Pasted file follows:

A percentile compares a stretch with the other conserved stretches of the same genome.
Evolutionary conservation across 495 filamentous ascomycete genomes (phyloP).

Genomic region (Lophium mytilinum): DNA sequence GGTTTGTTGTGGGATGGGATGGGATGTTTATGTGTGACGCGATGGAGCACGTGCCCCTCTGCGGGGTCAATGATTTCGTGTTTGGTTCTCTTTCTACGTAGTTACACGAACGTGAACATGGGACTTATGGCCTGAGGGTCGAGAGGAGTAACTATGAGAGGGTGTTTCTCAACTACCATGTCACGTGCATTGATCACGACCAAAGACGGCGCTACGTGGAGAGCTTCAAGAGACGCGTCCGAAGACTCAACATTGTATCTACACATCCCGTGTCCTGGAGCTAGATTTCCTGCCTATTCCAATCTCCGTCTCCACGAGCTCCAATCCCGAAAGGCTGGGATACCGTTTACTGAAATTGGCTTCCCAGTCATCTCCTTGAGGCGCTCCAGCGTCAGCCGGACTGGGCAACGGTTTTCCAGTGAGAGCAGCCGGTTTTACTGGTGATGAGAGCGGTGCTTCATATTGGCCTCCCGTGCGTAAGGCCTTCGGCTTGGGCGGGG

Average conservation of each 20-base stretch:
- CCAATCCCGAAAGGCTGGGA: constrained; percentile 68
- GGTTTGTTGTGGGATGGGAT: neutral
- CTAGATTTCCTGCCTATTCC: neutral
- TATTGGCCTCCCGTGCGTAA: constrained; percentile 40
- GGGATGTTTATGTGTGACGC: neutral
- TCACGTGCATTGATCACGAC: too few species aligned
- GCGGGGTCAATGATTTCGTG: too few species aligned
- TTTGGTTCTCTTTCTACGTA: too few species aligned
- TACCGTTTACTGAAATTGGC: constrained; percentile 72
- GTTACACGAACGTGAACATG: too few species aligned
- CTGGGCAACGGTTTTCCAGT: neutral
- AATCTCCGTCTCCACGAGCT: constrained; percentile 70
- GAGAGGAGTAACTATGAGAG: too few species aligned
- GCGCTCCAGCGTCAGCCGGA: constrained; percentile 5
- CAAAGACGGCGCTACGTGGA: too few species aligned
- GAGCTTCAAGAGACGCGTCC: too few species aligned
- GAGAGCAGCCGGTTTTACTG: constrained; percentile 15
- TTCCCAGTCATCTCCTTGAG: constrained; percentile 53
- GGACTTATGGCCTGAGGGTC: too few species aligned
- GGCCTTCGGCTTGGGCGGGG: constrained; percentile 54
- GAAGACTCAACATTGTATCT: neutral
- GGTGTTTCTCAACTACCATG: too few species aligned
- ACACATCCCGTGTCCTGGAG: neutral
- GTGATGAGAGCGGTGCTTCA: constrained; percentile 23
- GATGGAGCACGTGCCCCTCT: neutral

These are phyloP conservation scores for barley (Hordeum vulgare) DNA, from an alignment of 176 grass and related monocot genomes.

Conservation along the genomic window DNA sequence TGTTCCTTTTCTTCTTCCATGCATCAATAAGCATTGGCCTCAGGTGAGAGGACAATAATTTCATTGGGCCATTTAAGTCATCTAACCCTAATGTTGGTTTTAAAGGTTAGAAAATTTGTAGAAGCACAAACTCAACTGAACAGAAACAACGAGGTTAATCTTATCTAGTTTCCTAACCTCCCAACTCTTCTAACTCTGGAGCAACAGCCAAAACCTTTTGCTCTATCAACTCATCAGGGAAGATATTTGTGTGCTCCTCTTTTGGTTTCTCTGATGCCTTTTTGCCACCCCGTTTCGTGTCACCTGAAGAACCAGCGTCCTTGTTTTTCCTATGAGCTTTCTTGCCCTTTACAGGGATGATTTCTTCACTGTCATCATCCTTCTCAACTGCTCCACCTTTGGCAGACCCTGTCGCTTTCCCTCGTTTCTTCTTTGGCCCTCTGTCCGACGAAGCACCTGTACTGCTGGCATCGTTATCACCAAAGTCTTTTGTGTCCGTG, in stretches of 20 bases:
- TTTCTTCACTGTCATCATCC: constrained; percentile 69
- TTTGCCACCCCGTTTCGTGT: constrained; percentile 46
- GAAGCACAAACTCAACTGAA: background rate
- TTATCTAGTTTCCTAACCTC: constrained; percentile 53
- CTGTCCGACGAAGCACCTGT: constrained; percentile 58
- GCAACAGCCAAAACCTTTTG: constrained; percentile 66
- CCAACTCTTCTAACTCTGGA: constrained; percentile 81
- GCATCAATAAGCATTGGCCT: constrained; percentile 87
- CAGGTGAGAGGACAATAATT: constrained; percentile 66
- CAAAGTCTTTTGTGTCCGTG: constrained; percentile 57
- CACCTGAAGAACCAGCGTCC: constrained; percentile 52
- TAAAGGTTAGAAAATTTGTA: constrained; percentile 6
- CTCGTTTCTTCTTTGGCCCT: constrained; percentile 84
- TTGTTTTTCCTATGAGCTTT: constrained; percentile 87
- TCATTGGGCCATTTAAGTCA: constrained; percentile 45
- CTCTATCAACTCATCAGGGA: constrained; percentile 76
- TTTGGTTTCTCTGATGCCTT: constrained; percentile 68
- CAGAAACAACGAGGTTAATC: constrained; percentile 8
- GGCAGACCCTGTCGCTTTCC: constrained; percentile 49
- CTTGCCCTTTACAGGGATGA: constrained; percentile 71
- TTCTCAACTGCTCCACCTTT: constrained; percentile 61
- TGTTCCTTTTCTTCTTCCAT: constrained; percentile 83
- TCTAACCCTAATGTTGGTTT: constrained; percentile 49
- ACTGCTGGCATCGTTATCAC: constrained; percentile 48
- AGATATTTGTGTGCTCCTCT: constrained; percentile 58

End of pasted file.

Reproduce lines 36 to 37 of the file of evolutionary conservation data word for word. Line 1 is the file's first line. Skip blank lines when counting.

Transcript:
- CTGTCCGACGAAGCACCTGT: constrained; percentile 58
- GCAACAGCCAAAACCTTTTG: constrained; percentile 66